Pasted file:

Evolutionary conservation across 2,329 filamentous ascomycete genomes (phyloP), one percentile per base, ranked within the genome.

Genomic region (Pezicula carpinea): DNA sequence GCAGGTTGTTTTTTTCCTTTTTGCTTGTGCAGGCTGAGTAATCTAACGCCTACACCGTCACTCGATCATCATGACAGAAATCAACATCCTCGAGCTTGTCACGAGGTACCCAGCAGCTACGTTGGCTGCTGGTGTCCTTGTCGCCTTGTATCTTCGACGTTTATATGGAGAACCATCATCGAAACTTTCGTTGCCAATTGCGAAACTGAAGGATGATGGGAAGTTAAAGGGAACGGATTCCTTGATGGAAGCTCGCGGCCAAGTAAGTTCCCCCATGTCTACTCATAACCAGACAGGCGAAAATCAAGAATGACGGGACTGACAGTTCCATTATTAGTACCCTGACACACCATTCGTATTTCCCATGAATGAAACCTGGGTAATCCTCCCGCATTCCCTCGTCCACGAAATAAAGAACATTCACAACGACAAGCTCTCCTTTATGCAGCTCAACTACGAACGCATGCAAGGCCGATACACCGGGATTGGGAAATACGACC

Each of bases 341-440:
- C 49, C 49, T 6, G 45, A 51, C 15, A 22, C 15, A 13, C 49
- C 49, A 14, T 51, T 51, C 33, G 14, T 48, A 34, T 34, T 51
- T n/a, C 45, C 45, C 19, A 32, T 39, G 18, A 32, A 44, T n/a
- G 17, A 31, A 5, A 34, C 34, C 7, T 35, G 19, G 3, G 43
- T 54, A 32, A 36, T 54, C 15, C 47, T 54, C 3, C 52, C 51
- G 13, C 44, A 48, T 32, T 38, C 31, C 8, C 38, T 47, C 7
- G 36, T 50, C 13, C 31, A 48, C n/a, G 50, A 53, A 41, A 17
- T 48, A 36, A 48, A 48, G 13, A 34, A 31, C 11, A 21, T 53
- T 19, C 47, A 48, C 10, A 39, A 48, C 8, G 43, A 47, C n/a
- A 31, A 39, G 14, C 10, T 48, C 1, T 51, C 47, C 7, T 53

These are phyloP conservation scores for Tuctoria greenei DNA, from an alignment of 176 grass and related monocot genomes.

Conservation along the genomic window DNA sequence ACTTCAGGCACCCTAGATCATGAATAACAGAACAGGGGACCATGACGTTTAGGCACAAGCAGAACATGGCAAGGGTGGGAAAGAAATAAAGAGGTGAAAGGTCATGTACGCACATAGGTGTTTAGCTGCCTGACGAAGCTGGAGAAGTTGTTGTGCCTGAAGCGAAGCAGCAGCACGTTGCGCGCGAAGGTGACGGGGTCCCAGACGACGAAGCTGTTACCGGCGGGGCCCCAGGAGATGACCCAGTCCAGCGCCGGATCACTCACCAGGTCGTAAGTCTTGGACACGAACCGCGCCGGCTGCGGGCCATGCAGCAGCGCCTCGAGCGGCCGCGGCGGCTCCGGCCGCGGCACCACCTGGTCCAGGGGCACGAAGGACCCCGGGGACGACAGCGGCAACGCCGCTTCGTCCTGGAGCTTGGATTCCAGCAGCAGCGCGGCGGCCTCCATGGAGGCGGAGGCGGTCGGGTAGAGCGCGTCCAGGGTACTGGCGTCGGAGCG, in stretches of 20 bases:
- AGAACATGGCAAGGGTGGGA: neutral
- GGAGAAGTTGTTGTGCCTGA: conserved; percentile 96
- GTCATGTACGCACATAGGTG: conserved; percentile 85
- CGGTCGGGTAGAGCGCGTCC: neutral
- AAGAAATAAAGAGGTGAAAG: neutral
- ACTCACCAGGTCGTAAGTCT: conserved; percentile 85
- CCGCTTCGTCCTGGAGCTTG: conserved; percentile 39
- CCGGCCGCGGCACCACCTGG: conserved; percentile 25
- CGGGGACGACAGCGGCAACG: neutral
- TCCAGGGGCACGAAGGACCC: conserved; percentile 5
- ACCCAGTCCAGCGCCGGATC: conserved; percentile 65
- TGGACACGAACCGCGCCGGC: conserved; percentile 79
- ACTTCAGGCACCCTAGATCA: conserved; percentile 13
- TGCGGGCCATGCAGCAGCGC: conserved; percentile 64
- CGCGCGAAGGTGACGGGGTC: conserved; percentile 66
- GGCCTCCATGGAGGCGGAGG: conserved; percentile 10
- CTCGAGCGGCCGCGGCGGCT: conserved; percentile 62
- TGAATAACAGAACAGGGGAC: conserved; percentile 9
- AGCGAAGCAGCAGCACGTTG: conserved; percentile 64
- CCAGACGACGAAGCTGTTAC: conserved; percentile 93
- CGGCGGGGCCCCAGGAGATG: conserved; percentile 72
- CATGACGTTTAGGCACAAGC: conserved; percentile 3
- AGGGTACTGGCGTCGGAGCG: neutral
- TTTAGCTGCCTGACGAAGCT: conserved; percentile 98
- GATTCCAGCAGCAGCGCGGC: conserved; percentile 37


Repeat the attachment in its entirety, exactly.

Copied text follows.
Evolutionary conservation across 2,329 filamentous ascomycete genomes (phyloP), one percentile per base, ranked within the genome.

Genomic region (Pezicula carpinea): DNA sequence GCAGGTTGTTTTTTTCCTTTTTGCTTGTGCAGGCTGAGTAATCTAACGCCTACACCGTCACTCGATCATCATGACAGAAATCAACATCCTCGAGCTTGTCACGAGGTACCCAGCAGCTACGTTGGCTGCTGGTGTCCTTGTCGCCTTGTATCTTCGACGTTTATATGGAGAACCATCATCGAAACTTTCGTTGCCAATTGCGAAACTGAAGGATGATGGGAAGTTAAAGGGAACGGATTCCTTGATGGAAGCTCGCGGCCAAGTAAGTTCCCCCATGTCTACTCATAACCAGACAGGCGAAAATCAAGAATGACGGGACTGACAGTTCCATTATTAGTACCCTGACACACCATTCGTATTTCCCATGAATGAAACCTGGGTAATCCTCCCGCATTCCCTCGTCCACGAAATAAAGAACATTCACAACGACAAGCTCTCCTTTATGCAGCTCAACTACGAACGCATGCAAGGCCGATACACCGGGATTGGGAAATACGACC

Each of bases 341-440:
- C 49, C 49, T 6, G 45, A 51, C 15, A 22, C 15, A 13, C 49
- C 49, A 14, T 51, T 51, C 33, G 14, T 48, A 34, T 34, T 51
- T n/a, C 45, C 45, C 19, A 32, T 39, G 18, A 32, A 44, T n/a
- G 17, A 31, A 5, A 34, C 34, C 7, T 35, G 19, G 3, G 43
- T 54, A 32, A 36, T 54, C 15, C 47, T 54, C 3, C 52, C 51
- G 13, C 44, A 48, T 32, T 38, C 31, C 8, C 38, T 47, C 7
- G 36, T 50, C 13, C 31, A 48, C n/a, G 50, A 53, A 41, A 17
- T 48, A 36, A 48, A 48, G 13, A 34, A 31, C 11, A 21, T 53
- T 19, C 47, A 48, C 10, A 39, A 48, C 8, G 43, A 47, C n/a
- A 31, A 39, G 14, C 10, T 48, C 1, T 51, C 47, C 7, T 53

These are phyloP conservation scores for Tuctoria greenei DNA, from an alignment of 176 grass and related monocot genomes.

Conservation along the genomic window DNA sequence ACTTCAGGCACCCTAGATCATGAATAACAGAACAGGGGACCATGACGTTTAGGCACAAGCAGAACATGGCAAGGGTGGGAAAGAAATAAAGAGGTGAAAGGTCATGTACGCACATAGGTGTTTAGCTGCCTGACGAAGCTGGAGAAGTTGTTGTGCCTGAAGCGAAGCAGCAGCACGTTGCGCGCGAAGGTGACGGGGTCCCAGACGACGAAGCTGTTACCGGCGGGGCCCCAGGAGATGACCCAGTCCAGCGCCGGATCACTCACCAGGTCGTAAGTCTTGGACACGAACCGCGCCGGCTGCGGGCCATGCAGCAGCGCCTCGAGCGGCCGCGGCGGCTCCGGCCGCGGCACCACCTGGTCCAGGGGCACGAAGGACCCCGGGGACGACAGCGGCAACGCCGCTTCGTCCTGGAGCTTGGATTCCAGCAGCAGCGCGGCGGCCTCCATGGAGGCGGAGGCGGTCGGGTAGAGCGCGTCCAGGGTACTGGCGTCGGAGCG, in stretches of 20 bases:
- AGAACATGGCAAGGGTGGGA: neutral
- GGAGAAGTTGTTGTGCCTGA: conserved; percentile 96
- GTCATGTACGCACATAGGTG: conserved; percentile 85
- CGGTCGGGTAGAGCGCGTCC: neutral
- AAGAAATAAAGAGGTGAAAG: neutral
- ACTCACCAGGTCGTAAGTCT: conserved; percentile 85
- CCGCTTCGTCCTGGAGCTTG: conserved; percentile 39
- CCGGCCGCGGCACCACCTGG: conserved; percentile 25
- CGGGGACGACAGCGGCAACG: neutral
- TCCAGGGGCACGAAGGACCC: conserved; percentile 5
- ACCCAGTCCAGCGCCGGATC: conserved; percentile 65
- TGGACACGAACCGCGCCGGC: conserved; percentile 79
- ACTTCAGGCACCCTAGATCA: conserved; percentile 13
- TGCGGGCCATGCAGCAGCGC: conserved; percentile 64
- CGCGCGAAGGTGACGGGGTC: conserved; percentile 66
- GGCCTCCATGGAGGCGGAGG: conserved; percentile 10
- CTCGAGCGGCCGCGGCGGCT: conserved; percentile 62
- TGAATAACAGAACAGGGGAC: conserved; percentile 9
- AGCGAAGCAGCAGCACGTTG: conserved; percentile 64
- CCAGACGACGAAGCTGTTAC: conserved; percentile 93
- CGGCGGGGCCCCAGGAGATG: conserved; percentile 72
- CATGACGTTTAGGCACAAGC: conserved; percentile 3
- AGGGTACTGGCGTCGGAGCG: neutral
- TTTAGCTGCCTGACGAAGCT: conserved; percentile 98
- GATTCCAGCAGCAGCGCGGC: conserved; percentile 37